The term “formal education,” which was introduced to the African society during the colonial era, has formulated a misrepresentation of Africans and Africa, one which Professor Alidou believes needs to be revisited and reformulated from a decolonized perspective. She makes quite the case for the influence of the school system on the alienation of African histories and milestones among the African people, citing an example of school children who would be exposed to and know more about authors and scientists from Europe than those from within Africa. African Studies as a domain has been committed to examining and interrogating Africa’s offerings and contributions to humanity and the world at large through different times and spaces, all from a decolonized perspective. It is only when Africa is examined and engaged from a decolonized perspective that we can fully understand what the continent has in the form of contributions, and scholars such as Professor Alidou have been unrelenting in their mission to interrogate Africa’s contributions from a decolonized perspective.

The importance of African Studies as an academic field of study is once again brought to the fore by how the dredges of colonialism have shape-shifted into neo-colonialism and continue to wax stronger, especially in the France-colonized countries of Africa (which are supposedly called Francophone countries). The flow of knowledge within these countries is moderated and tailored toward France, so much so that the body of thoughts (and therefore the types of inquiries and academic endeavors that could be embarked on) are only those that come from France. The control of the flow of knowledge is such that people in these French-colonized countries in Africa hardly know about the body of work by supposedly Anglophone (British-colonized) and Lusophone (Portugal-colonized) countries within the same Africa.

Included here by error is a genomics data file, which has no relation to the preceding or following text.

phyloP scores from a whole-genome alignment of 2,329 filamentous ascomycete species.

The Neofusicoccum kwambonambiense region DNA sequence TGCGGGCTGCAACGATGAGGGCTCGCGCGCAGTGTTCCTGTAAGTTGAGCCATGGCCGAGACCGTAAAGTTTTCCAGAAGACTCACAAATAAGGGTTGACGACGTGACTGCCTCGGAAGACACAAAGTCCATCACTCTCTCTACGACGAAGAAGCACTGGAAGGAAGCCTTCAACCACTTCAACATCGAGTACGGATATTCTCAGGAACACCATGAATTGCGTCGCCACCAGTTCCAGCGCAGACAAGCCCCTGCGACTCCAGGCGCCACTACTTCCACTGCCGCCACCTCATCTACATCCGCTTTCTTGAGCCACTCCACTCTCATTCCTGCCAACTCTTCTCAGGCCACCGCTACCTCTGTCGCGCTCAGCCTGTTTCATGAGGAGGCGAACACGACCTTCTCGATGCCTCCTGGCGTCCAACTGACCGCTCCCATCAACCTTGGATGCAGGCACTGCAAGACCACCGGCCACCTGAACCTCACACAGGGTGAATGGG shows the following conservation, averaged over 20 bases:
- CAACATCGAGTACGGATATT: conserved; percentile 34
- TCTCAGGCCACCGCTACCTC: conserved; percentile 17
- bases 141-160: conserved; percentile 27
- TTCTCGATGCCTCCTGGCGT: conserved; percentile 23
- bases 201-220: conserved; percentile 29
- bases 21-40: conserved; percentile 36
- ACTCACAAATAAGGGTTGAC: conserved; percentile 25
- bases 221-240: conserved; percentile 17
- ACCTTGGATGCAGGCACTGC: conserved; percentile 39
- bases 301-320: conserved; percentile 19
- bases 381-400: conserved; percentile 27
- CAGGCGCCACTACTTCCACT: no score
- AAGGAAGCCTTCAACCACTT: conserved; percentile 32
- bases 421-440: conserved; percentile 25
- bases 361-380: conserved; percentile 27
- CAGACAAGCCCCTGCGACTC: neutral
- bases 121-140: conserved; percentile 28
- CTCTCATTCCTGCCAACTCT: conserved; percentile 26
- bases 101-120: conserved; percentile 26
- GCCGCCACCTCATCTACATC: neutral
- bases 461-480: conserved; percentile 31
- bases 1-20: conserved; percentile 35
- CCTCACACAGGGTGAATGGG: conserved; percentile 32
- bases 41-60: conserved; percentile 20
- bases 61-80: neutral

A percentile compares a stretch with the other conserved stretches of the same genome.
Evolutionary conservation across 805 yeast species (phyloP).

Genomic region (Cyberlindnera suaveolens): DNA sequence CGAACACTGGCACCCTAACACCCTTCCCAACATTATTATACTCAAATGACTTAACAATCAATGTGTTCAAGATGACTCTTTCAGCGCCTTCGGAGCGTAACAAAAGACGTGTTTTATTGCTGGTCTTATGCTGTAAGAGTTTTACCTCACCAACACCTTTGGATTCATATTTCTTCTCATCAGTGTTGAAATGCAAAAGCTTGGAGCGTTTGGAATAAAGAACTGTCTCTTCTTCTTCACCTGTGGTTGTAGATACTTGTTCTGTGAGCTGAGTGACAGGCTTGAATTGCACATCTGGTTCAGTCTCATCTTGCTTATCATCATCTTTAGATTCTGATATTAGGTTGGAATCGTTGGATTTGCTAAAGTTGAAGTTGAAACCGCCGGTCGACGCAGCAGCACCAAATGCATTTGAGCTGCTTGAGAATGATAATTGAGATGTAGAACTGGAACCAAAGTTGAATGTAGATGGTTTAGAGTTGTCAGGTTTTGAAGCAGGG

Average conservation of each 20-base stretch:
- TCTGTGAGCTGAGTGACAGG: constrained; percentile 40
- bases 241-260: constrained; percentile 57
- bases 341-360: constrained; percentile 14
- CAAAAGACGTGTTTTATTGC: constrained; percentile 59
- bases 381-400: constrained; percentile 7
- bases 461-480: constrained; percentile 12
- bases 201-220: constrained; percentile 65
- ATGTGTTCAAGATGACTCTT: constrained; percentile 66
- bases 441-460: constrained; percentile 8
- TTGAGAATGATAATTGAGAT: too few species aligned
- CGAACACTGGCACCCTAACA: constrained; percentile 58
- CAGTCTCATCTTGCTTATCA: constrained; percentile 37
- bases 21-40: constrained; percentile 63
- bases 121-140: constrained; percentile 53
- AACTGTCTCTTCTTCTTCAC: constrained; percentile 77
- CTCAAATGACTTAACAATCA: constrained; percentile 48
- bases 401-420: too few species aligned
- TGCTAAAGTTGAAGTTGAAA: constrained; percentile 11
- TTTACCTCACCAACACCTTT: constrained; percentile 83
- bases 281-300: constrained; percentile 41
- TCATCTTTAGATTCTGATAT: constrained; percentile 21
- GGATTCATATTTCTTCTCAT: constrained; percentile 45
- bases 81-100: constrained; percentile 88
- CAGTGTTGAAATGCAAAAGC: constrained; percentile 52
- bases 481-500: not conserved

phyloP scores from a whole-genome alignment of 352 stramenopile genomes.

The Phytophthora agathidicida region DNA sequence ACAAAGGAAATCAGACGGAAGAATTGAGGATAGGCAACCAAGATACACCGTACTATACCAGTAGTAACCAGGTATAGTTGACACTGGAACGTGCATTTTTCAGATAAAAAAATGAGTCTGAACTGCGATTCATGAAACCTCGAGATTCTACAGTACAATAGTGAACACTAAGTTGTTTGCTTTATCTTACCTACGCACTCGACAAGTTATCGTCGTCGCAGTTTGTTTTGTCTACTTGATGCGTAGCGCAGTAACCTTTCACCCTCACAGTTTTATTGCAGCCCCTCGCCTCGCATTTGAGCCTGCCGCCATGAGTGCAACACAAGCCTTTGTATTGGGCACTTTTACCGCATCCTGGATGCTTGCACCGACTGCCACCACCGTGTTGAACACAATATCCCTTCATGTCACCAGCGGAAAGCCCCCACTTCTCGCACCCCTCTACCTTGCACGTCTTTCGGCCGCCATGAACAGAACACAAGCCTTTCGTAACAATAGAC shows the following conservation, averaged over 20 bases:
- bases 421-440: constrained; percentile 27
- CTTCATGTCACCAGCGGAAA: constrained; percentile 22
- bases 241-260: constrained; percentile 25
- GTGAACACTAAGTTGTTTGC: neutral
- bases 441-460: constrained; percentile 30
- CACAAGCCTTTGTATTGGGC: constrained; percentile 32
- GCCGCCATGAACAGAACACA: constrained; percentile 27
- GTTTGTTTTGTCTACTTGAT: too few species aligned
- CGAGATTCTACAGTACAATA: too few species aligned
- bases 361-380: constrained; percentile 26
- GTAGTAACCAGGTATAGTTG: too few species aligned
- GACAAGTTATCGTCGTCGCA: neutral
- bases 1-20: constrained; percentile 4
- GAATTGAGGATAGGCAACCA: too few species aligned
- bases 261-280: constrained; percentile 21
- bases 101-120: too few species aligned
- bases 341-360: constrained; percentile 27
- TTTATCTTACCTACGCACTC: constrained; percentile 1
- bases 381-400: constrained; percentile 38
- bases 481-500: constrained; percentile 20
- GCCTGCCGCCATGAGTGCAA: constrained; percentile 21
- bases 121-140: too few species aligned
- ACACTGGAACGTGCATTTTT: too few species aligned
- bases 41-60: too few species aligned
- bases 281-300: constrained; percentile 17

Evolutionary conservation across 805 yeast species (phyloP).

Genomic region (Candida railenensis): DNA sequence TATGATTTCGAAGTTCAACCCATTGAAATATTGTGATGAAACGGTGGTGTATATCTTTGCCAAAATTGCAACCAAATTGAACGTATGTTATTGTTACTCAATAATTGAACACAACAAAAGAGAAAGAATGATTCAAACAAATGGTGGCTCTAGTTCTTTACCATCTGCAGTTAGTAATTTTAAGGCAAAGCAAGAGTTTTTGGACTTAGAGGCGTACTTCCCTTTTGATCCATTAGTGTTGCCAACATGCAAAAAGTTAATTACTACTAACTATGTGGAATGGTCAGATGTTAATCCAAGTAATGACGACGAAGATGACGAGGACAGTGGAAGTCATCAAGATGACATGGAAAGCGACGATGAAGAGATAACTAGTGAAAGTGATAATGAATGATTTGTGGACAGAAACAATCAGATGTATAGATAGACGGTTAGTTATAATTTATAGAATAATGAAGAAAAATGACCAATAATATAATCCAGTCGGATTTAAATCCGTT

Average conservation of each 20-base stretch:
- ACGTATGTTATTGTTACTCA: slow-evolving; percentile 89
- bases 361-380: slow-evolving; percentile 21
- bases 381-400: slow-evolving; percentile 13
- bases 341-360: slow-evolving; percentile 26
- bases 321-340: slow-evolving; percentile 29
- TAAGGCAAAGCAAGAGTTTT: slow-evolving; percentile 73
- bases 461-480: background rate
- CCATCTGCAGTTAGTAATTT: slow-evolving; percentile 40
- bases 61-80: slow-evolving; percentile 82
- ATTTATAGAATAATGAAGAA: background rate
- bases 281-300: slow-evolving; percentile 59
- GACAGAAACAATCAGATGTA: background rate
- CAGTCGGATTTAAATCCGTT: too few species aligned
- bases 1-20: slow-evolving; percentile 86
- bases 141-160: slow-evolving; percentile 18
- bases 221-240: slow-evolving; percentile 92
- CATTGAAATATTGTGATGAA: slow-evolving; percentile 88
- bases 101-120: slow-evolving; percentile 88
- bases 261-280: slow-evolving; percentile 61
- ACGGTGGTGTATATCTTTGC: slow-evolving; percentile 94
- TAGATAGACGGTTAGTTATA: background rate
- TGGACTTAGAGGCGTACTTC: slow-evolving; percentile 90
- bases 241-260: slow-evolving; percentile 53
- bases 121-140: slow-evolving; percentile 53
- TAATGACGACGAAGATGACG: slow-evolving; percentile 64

There are contemporary issues with the circulation of knowledge within Africa, specifically issues with the inhibition of knowledge-sharing among African countries, as against what used to be, centuries ago. In the past, even before the present evolution of African states, knowledge-sharing was a very welcome concept, with Nigeriens setting up intellectual locations thousands of miles away, even as far away as Cairo, Egypt. This form of knowledge-sharing, which is supposed to be made popular due to the advent of the internet and its localization of the globe, is now more difficult than ever.

For years, there have been intellectual exchanges on the definitions of an African state, a process that often sees one scholar propound a definition, with other scholars responding with a different definition. On the surface, this looks like a time-wasting endeavor that is converting the time, effort, and resources needed in other aspects of the African Studies domain to a seemingly less important endeavor. However, given that Africa struggled for decades as a colonial entity and even with the widespread independence, African states have been battling with issues of neo-colonialism and misgovernance, which all point to one critical thing — there is a need to coordinate African cultural resources and practices for the process of redefining, reimagining, and redesigning the African state. This redesign is necessary to give Africa and Africans a sense of direction and purpose, without which it would be difficult to conceptualize the standards that leaders need to be held to, the accountability metrics, or what should make a failed or successful African state.

In Africa, there has been a rising call for the influence of scholarship on the betterment of the people, one that has seen debates at the level of the African Union, calling for a re-organization of the grant-awarding process to probe scholars and examine how influential their research work is expected to be on policymaking. Some of the big questions that these sparks are: “Must there always be a relationship between the town and the gown? Must all forms of scholarship tie back to a direct influence on policy or a direct application to the lives of the citizens? Can the scholarship be embarked upon for scholarship’s sake?”

Professor Richard Joseph believes that the points are well in line, seeing as Africa is bedeviled with several major challenges (environmental, economic, and political, among others). Therefore, it would be counter-productive to build up scholarship in African Studies that is far removed from the realities and problems of Africa. The interview edition on African Studies is yet another avenue to examine the African domain, its challenges, and accomplishments from a critical and analytic lens, a task that was made more encompassing and in-depth by the experience and expertise of Professors Alidou, Joseph, and Harrow.